Sensibly, she advises women against keeping their gun in their bags. Studies have shown that it takes the average woman between four minutes and two days to find any given item in her handbag.
Oxley says she carries her gun in an inside waistband holster, so if she suddenly shoves her hand down her broeks, you need to know this is not a come-on gesture. This is a go-ahead-make-my-day gesture. She also has an outside waistband holster for sport shooting, which presumably is when the mugger starts running. Firing at a moving target is always great sport.
She prefers the outside holster because she has “built significant muscle memory for this position … the gun is where my body is used to it being”. My body is used to being in the slouched-over-the-bar position and only two muscles have any memory worth mentioning.
Oxley says most of her friends “appendix carry” or carry “small of back”. I always thought the small of a woman’s back was one of their more easily locatable erogenous zones. Turns out it’s nothing more than a convenient indentation in which a pearl-handled pistol may nestle. I always wondered about that post-coital metallic taste in my mouth.
She moves on to what she describes as the most controversial issue. I thought it might be, is it okay to kill people? Apparently not. The most controversial issue is which firearm to buy. I expect she means controversial in the sense that debate on this topic frequently becomes so heated that shots are fired.
She says the size and weight of the gun should “fit in with your particular lifestyle and circumstances”. If, for example, you’re a kindergarten teacher, you might want to look at something smaller than the 1.2m Pfeifer Zeliska revolver. I suppose it all depends on how rowdy your class is.
“One of my biggest irritations are what a lot of men (I am not saying all men) think women should carry.” Typical bloody men. If they’re not trying to murder you, they’re telling you what gun to carry.
Men (not all men) seem to think their women should carry .38 special revolvers. I’d be happy if women just carried their own shopping bags.
Oxley says they’re talking rubbish. Revolvers are bulky, have bad triggers and are hard to shoot. Also, they have a lot of stoppages. They’re like the Mineworker’s Union of handguns. She suggests ladies – as she calls them – should rather go for pistols.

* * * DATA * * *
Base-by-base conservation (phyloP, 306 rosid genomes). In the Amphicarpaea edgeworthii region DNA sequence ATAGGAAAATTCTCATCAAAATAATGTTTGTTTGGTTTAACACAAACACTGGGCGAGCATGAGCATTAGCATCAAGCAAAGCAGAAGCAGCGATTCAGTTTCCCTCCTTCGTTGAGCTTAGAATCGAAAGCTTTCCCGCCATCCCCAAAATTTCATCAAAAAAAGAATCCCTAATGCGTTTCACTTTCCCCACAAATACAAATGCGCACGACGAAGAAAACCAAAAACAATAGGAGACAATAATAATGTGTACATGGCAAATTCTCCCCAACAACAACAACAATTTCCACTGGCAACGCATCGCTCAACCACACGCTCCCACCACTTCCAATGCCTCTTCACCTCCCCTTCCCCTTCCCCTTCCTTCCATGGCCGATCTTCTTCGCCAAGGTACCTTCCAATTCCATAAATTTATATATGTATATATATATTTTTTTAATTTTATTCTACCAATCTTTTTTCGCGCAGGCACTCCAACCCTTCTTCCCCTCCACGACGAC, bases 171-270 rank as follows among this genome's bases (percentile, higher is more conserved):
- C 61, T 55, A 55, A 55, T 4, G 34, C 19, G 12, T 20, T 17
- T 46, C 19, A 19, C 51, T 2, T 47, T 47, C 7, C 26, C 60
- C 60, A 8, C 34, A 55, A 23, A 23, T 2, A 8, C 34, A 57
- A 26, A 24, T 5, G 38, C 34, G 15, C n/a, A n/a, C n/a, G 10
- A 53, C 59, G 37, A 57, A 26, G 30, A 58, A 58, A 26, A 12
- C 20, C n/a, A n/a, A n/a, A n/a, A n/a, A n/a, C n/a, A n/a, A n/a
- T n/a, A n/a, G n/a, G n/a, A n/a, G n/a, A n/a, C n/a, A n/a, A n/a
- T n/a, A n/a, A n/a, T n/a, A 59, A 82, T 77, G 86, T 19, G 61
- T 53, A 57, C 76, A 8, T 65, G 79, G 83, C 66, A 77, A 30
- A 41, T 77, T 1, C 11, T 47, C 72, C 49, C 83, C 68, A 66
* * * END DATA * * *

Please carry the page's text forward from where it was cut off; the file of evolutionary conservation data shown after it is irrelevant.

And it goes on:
By now, all the girls reading this will be jumping up and down, screaming, “Okay fine! But what caliber? Tell us the caliber!” Relax, ladies. Help is on its way.
Oxley’s all-time fave is a 9mm Parabellum round rather than, say, a 380 auto/9mm short, whatever that is. My knowledge of bullets starts and ends with Black Talon and, for that, I have Oscar Pistorius to thank.
She recommends hollow-point ammunition. They are designed to expand on impact, maximizing tissue damage, blood loss and shock. Yeah! Now you’re talking. The expanding bullet decreases penetration, which is a good thing because over-penetration could cause collateral damage. Tell me about it. I’ve lost a number of bedside lamps through that kind of thing.
Oxley reminds us that firearming needs constant practice. She says handgun skills are perishable and can go off if not used. Like bananas. She suggests joining a sporting organisation such as the SA Defensive Pistol Association or the police. Kidding. The police aren’t remotely sporting. They’re quite defensive, though.
“Shoot your gun at least once a month,” she says. If you’re not a joiner, you’re going to have to shoot someone who is committing a crime. Or looks like he’s thinking of committing a crime. Or looks like he might have committed a crime at some point in his life. Do it at the end of the month when he’s more likely to have money in his pocket. He won’t be needing it.
Oxley wraps up Guns for Girls 101: “I would like to urge South African ladies to stand up for themselves and take responsibility for their own safety! Don’t moan about crime – do something constructive and get yourself a firearm. Have a safe and awesome day!”
That’s right, ladies. Do your bit. Help end crime by shooting people.